By Lynda Barry
208 pages, color
Published by Drawn & Quarterly
One of my favorite books published in 2002 was Lynda Barry’s One Hundred Demons, as Barry told stories of her past in an attempt to exorcise those demons. In doing so, her observations on a lot of parts of life had really resonated with me, bringing up those emotions and ideas that I’d been carrying around for years as well. In her first original graphic novel, What It Is, Barry plumbs her early life again as she tries to understand imagination and creativity and how it works. The end result is perhaps one of the most necessary books of 2008.
What It Is is several different books in one. The most prominent feature of the book is Barry telling her own story, about the games she played as a child, her experience with art classes, the effect her home life had on how she viewed the world, and more. That part alone is worth the cover price of the book, easily, and it’s the easiest part of What It Is to fixate on. Interwoven throughout this narrative, though, are full page questions, massive collages that ask a question and are then a combination of Barry giving some of her own ideas to the answer, as well as asking more questions at the same time. “Where/why do we keep bad memories?” “What happens when we read a story?” “What is the difference between awake and asleep?” My initial inclination upon seeing these was to skip them, and no doubt go through the book later and examine them. I was maybe about 20% of the way through the book when I stopped and looked at one of them really closely. Then I went back, and started the book over. In some ways these are part of the narrative, these “essay questions” that that Barry asks. So much of What It Is involves getting inside Barry’s head, and these creations of paint and clippings and stamps come together in a way that a simple written answer never could have conveyed.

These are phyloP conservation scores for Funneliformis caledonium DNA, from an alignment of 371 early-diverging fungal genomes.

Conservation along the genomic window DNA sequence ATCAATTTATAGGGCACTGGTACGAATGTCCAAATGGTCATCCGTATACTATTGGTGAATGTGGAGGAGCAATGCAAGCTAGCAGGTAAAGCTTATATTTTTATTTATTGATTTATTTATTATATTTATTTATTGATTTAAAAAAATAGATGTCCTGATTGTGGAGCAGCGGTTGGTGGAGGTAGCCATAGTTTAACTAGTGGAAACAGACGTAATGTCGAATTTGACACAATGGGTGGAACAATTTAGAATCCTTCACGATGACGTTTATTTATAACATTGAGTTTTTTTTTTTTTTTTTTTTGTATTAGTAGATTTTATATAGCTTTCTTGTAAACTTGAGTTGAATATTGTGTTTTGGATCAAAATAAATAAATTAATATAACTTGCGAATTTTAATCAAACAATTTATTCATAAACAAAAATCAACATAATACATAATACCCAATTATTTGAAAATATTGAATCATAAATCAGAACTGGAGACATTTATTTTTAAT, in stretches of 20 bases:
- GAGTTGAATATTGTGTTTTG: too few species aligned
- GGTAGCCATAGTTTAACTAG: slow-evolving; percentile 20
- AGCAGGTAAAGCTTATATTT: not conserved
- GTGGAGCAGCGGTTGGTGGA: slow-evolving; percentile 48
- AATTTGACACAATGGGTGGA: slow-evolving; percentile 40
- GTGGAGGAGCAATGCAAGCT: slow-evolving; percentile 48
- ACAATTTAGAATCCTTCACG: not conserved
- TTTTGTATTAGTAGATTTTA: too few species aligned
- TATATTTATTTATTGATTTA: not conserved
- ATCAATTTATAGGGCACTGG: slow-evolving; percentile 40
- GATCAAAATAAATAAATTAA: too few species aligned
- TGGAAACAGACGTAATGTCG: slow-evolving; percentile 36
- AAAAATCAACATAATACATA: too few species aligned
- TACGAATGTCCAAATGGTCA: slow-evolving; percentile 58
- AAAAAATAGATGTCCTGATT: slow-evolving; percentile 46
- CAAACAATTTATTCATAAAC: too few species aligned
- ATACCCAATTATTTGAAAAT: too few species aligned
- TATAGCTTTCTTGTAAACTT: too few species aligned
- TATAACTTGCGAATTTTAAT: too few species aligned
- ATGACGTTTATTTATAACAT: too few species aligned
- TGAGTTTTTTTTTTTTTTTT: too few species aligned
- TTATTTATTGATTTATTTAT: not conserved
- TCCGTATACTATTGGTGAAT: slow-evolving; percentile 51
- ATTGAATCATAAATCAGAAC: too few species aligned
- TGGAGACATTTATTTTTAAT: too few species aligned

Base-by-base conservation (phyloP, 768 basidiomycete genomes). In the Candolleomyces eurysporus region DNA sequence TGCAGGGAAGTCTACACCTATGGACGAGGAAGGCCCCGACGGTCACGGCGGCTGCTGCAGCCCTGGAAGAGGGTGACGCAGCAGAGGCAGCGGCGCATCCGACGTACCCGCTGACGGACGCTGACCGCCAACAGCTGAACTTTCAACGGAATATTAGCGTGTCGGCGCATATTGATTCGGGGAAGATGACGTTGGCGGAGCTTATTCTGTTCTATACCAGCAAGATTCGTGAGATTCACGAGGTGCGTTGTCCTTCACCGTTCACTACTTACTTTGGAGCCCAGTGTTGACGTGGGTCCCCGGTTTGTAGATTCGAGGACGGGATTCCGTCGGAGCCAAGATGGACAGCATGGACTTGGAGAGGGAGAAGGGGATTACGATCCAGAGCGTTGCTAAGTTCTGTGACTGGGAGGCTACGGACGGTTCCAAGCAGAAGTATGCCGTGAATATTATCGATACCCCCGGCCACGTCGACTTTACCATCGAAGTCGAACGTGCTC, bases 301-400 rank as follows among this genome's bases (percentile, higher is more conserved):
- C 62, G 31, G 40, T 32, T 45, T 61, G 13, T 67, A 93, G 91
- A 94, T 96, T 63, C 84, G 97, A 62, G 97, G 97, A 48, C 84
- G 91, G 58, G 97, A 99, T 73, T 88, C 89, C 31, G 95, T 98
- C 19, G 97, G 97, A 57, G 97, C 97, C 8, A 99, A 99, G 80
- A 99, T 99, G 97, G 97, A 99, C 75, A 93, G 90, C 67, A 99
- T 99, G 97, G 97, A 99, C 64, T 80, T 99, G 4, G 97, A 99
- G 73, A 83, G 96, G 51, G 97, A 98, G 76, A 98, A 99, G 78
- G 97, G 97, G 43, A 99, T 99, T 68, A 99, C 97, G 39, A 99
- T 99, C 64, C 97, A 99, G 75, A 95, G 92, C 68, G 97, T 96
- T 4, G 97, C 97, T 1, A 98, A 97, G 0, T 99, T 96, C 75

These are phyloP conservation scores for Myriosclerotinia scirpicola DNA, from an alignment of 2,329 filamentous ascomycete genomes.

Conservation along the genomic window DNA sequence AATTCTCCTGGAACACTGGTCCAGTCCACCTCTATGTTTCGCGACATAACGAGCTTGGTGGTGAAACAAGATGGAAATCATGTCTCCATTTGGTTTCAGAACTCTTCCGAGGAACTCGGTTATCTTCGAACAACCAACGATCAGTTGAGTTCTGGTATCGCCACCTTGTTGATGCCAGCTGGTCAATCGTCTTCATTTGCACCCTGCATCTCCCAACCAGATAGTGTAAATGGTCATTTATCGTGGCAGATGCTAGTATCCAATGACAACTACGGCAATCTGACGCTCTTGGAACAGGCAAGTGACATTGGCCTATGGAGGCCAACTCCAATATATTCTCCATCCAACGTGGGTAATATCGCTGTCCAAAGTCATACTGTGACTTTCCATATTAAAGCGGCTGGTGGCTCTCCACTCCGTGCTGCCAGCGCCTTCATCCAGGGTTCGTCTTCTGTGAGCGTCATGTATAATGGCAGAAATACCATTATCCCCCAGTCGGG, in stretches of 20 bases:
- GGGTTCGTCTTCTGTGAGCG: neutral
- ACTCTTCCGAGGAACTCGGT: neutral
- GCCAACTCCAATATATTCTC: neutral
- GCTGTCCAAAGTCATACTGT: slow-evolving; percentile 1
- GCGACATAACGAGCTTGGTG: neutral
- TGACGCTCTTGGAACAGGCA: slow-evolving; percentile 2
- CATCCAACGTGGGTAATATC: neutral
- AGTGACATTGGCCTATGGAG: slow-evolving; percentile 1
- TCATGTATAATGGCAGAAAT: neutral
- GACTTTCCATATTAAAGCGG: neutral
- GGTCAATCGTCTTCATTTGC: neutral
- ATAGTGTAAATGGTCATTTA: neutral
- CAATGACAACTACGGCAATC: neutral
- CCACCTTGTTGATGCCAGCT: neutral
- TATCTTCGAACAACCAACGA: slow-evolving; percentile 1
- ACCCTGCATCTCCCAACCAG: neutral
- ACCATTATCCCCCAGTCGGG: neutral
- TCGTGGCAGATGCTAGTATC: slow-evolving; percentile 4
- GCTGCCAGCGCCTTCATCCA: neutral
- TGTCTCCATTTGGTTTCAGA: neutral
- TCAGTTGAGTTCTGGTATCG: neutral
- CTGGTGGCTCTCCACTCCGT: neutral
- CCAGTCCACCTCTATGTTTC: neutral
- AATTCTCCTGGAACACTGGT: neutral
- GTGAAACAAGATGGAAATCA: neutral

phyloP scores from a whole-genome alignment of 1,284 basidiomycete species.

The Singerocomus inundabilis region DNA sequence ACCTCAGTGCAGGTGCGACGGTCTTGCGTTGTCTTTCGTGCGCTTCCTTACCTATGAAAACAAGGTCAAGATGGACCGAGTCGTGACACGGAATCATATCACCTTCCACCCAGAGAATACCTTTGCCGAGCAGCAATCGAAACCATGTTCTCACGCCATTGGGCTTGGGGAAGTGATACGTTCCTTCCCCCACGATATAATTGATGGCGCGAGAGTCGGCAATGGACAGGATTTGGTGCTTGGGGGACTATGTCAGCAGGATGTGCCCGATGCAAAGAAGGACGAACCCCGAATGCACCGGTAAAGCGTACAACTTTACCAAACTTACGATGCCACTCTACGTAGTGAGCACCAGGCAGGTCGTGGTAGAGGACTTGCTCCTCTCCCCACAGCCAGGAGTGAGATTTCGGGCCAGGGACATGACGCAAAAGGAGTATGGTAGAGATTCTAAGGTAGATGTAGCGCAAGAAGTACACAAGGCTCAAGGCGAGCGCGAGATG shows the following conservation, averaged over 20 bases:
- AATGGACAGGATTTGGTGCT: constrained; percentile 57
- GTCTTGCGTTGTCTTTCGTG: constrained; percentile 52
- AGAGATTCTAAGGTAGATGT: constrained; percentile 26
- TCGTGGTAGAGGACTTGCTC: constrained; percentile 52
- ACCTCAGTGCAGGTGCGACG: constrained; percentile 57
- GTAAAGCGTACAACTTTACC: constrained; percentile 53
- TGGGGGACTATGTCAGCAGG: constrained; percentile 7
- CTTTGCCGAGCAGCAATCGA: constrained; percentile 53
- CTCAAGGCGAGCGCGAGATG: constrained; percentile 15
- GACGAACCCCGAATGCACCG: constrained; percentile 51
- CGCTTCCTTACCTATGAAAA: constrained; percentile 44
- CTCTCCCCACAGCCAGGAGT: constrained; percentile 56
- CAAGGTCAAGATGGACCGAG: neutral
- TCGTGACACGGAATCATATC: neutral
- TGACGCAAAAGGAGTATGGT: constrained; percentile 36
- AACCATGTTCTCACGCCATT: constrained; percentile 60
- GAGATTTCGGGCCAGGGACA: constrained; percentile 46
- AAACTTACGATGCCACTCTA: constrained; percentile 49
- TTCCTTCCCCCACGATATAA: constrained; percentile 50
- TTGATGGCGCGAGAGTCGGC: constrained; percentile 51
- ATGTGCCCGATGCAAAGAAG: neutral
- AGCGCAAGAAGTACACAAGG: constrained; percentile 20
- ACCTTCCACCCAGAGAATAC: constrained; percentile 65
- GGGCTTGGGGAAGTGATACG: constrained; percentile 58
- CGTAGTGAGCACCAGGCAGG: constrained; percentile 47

The story itself is, honestly, a little disturbing in places. Maybe it’s because it’s easy to see our own defeat in parts of Barry’s story, the way that creativity is so often beaten down by others or even by ourselves. Barry talks about how she stopped doing things like bursting into song around other people, that sudden moment of being self-conscious about the way that others look at us. “It’s not that we stop singing,” she notes. “I still sang. I just made sure I was alone when I did it, and I made sure I never did it accidentally.” And really, how many other people are in that same boat? Barry believes it happens to most of us, still singing but secretly and all alone. And it’s easy for most readers, I suspect, to see that in themselves.
At the same time, though, Barry uses What It Is to show how she got herself out of that cycle of doubt and self-defeat in her art. There’s a section where she’s continually questioning herself, the art having shifted from lush painted pages on yellow legal pads, to a simple thin pen line on a white page, full of muted greens and Barry’s own demons mocking her for being able to answer the two questions she continually asks herself about her art (“Is this good?” “Does this suck?”). And then, as she finally answers the question, everything shifts back to its original style. It’s a visual trick that others have used as well, of course, but that doesn’t make it any less dramatic or appealing here. It’s almost as if we’re hearing Barry exhale as that final tick forward occurs, answering a puzzle that she notes she’ll forget she’s solved before and have to go through again and again. But in that moment, as Barry not only gives her sudden moment of clarity to the reader but explains it in context with her earlier statements on creativity and quitting, it’s hard to not be completely enchanted by What It Is.
The last third of What It Is, once it has finished urging people to rediscover their own creativity once more, turns into two manuals on doing just that. It’s not a narrative here, but Barry’s discussions on how to get your project rolling and ways to recognize your own imagination very much feed into everything she’d said in the book up until then. It’s the sort of thing that you should read even if you aren’t planning on working on your own creative project, just so that you can have some of those long-dormant sparks in your own head again.
What It Is‘s strange blend of workbook, narrative, and existential essay doesn’t feel like anything else out there, but in the best possible way. Barry’s art is at its most expressive and open here, and it’s hard to not just keep reading and re-reading it. (In the space of a week I’ve already read it five times.) If What It Is doesn’t top a number of best-of lists at the end of the year, I will be shocked. Buy this book, buy this book, buy this book.
Purchase Links: Amazon.com